benteeneast Everything which you say is true...... What's gone wrong? sorry, silly silly joke. Everything Thompson stated could be true. I'm going to quote (excerpt), Walt Cross who took a hard look at this stuff and published. The quote pre-dates his book on Peter Thompson.
Oct 12, 2005 - Pvt. Peter Thompson of Co C, 7th Cavalry, participated in the LBH battle, earning the Medal of Honor for his actions in hauling water to Reno’s wounded. In 1912 Thompson read Major Marcus Reno’s articles published posthumously in the “Americana Magazine”. Thompson, living in a homestead about 150 miles from LBH sat down and wrote his own memoirs possibly as a rebuttal to Reno.
While marching with the rest of Custer’s battalion Thompson’s horse gave out on him, and after milling around for awhile on the Cedar Coulee trail he made his way down the bluffs to the river just across from the Indian Village. There he ran into Private James Watson also of Co C, where his story takes a strange twist,.....
Although possibly not written until 1913, it is a first hand, primary source, account. What is your opinion of it?
Peter Thompson corroborates the rapid parallel advance by Custer and Reno's columns. The sighting of the Grey horse troop, Company E, riding over the ridge a little north of Weir's Peak and being there as Reno's command dismounted in the valley. Five minutes later, Custer's companies had reached Medicine Tail Coulee and trumpeter Martini was riding back to find Benteen when he heard firing on Reno's skirmish or gunfife from Custer's column. Since Martin saw Custer's command mounted and moving it was gunfire from the valley which Martini heard.
Matters of credibility litter historical (prior) study of this battle and hence wonder and discussion of Thompson. On his ride to meet Benteen, Trumpeter Martin either saw Reno's fight in the valley or he did not. Benteen did not mention that Martin had seen Reno fighting in the valley. Instead he (Benteen) gave the skedaddle riddle of an enigma. So, who to believe and is it not strange that Benteen's own trumpeter told his company commander nothing about what was going on ahead and that Benteen didn't ask him. This was his trumpeter and the guy at his side like a shadow - 24/7.
This battle is a riddle of tarts. Now, before Martini saw Reno fighting in the valley, he saw Custer's command heading north (west, east, any cardinal point of the compass you wish really) towards the battlefield where they were found dead. While Reno was fighting in the valley and at least 20 minutes before Benteen saw Reno leaving Little Bighorn valley; Custer's command had advanced beyond Medicine Tail Coulee. The interesting aspect then is, where was Peter Thompson during those 20 minutes.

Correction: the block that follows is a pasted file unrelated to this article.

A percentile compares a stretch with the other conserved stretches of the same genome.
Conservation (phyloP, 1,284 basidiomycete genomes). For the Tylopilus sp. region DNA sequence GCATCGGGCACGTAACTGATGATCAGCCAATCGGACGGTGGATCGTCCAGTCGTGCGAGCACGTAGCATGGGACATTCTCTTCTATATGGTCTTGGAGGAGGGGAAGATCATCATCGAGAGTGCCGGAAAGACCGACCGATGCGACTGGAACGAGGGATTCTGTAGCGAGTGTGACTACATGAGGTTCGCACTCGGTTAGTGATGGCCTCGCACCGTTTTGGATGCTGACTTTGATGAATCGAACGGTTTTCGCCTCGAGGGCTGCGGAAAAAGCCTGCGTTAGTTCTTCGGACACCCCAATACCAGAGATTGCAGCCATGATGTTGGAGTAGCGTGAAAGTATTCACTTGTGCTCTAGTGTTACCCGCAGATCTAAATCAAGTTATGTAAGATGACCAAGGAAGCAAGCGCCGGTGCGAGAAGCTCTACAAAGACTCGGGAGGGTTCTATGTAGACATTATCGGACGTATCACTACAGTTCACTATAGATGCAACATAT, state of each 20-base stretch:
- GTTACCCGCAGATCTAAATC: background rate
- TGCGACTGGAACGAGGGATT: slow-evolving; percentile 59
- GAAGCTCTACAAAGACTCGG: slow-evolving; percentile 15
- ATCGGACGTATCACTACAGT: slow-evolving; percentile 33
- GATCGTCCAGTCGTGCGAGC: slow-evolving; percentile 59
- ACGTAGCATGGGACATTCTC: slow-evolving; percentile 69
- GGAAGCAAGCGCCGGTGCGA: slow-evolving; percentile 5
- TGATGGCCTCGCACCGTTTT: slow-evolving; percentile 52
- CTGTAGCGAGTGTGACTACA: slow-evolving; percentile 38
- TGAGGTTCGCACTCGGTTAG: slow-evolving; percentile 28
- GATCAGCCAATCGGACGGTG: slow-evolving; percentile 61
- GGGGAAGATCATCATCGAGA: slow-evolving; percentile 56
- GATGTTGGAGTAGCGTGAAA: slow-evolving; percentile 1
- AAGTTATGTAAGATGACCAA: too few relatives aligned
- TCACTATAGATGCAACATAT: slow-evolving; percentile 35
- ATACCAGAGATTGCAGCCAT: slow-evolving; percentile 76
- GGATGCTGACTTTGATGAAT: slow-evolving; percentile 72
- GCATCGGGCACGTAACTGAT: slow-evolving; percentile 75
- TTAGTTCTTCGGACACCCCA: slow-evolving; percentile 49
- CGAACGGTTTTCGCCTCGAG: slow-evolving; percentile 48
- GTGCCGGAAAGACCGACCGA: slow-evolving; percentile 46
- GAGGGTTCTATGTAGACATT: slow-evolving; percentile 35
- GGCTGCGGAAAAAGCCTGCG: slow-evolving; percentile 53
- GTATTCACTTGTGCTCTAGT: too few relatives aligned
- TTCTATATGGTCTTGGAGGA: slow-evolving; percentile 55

This can be taken into jigsaw puzzle by considering Walter Camp's interviews on the ground with Curley and the information gathered by Edward S. Curtis which were gathered during the same period. There are similarities to both mens understanding of the battle. Curtis was involved until 1908 and Camp until 1925. Curtis was unaware of the Luce and Blummer ridge evidence of a cavalry presence there. Camp was aware of it, as was Marquis.
Camp found Curley to be imprecise in relating terrain location. That's fair enough really and Curley was able to identify general locations such that evidence of activity could be found. He knew where the Lone tipi was for example. Here's one of Camp's maps which shows where Custer viewed the valley from, according to Curley.
Most people on the board are long past conclusions about this stuff but they are long past it. When Camp became aware of Thompson's account of the battle, he assumed that Thompson went to the fords near 'G' on this map. It took a while to straighten that out.
Last Edit: Apr 6, 2019 0:39:24 GMT -5 by moderator
If it walks like a duck, sounds like a duck, and looks like a duck ~ it is probably a goose.
A recently published battle theory is admirably presented by Battle Stack (Hoorah) and obtaining considerable comment. 2 weeks ago john brennan stated that 'Chief Wooly' told him that the men died proudly... Except for Custer who was spotted dancing the tango right before he was killed.